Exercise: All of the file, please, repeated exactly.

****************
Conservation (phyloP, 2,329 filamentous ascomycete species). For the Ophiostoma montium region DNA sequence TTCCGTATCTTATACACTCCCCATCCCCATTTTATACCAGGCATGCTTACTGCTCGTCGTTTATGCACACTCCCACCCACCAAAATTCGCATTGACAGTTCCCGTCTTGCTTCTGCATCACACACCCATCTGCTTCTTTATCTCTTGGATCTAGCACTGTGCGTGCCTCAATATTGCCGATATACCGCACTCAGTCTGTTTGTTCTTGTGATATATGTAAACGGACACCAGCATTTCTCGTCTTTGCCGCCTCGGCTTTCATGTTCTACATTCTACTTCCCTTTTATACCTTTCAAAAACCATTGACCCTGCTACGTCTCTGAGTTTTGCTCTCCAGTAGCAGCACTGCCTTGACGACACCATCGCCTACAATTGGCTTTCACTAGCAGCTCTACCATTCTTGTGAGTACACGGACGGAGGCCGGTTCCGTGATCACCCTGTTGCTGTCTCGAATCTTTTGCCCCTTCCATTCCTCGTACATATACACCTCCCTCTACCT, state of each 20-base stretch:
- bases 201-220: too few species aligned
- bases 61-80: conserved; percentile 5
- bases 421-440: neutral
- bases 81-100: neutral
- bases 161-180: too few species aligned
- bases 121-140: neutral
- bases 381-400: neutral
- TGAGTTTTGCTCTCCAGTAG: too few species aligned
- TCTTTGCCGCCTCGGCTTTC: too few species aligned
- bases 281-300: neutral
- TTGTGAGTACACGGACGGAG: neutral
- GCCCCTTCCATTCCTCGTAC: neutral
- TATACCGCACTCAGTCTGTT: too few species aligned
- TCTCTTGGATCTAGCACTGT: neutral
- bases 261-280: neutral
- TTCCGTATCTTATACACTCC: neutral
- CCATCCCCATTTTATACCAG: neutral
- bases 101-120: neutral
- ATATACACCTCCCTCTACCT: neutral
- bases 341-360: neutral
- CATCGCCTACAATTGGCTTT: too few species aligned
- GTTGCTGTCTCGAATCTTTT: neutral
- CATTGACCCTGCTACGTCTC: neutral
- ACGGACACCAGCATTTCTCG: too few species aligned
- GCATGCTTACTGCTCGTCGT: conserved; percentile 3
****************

Conservation (phyloP, 2,329 filamentous ascomycete species). For the Ophiostoma montium region DNA sequence TTCCGTATCTTATACACTCCCCATCCCCATTTTATACCAGGCATGCTTACTGCTCGTCGTTTATGCACACTCCCACCCACCAAAATTCGCATTGACAGTTCCCGTCTTGCTTCTGCATCACACACCCATCTGCTTCTTTATCTCTTGGATCTAGCACTGTGCGTGCCTCAATATTGCCGATATACCGCACTCAGTCTGTTTGTTCTTGTGATATATGTAAACGGACACCAGCATTTCTCGTCTTTGCCGCCTCGGCTTTCATGTTCTACATTCTACTTCCCTTTTATACCTTTCAAAAACCATTGACCCTGCTACGTCTCTGAGTTTTGCTCTCCAGTAGCAGCACTGCCTTGACGACACCATCGCCTACAATTGGCTTTCACTAGCAGCTCTACCATTCTTGTGAGTACACGGACGGAGGCCGGTTCCGTGATCACCCTGTTGCTGTCTCGAATCTTTTGCCCCTTCCATTCCTCGTACATATACACCTCCCTCTACCT, state of each 20-base stretch:
- bases 201-220: too few species aligned
- bases 61-80: conserved; percentile 5
- bases 421-440: neutral
- bases 81-100: neutral
- bases 161-180: too few species aligned
- bases 121-140: neutral
- bases 381-400: neutral
- TGAGTTTTGCTCTCCAGTAG: too few species aligned
- TCTTTGCCGCCTCGGCTTTC: too few species aligned
- bases 281-300: neutral
- TTGTGAGTACACGGACGGAG: neutral
- GCCCCTTCCATTCCTCGTAC: neutral
- TATACCGCACTCAGTCTGTT: too few species aligned
- TCTCTTGGATCTAGCACTGT: neutral
- bases 261-280: neutral
- TTCCGTATCTTATACACTCC: neutral
- CCATCCCCATTTTATACCAG: neutral
- bases 101-120: neutral
- ATATACACCTCCCTCTACCT: neutral
- bases 341-360: neutral
- CATCGCCTACAATTGGCTTT: too few species aligned
- GTTGCTGTCTCGAATCTTTT: neutral
- CATTGACCCTGCTACGTCTC: neutral
- ACGGACACCAGCATTTCTCG: too few species aligned
- GCATGCTTACTGCTCGTCGT: conserved; percentile 3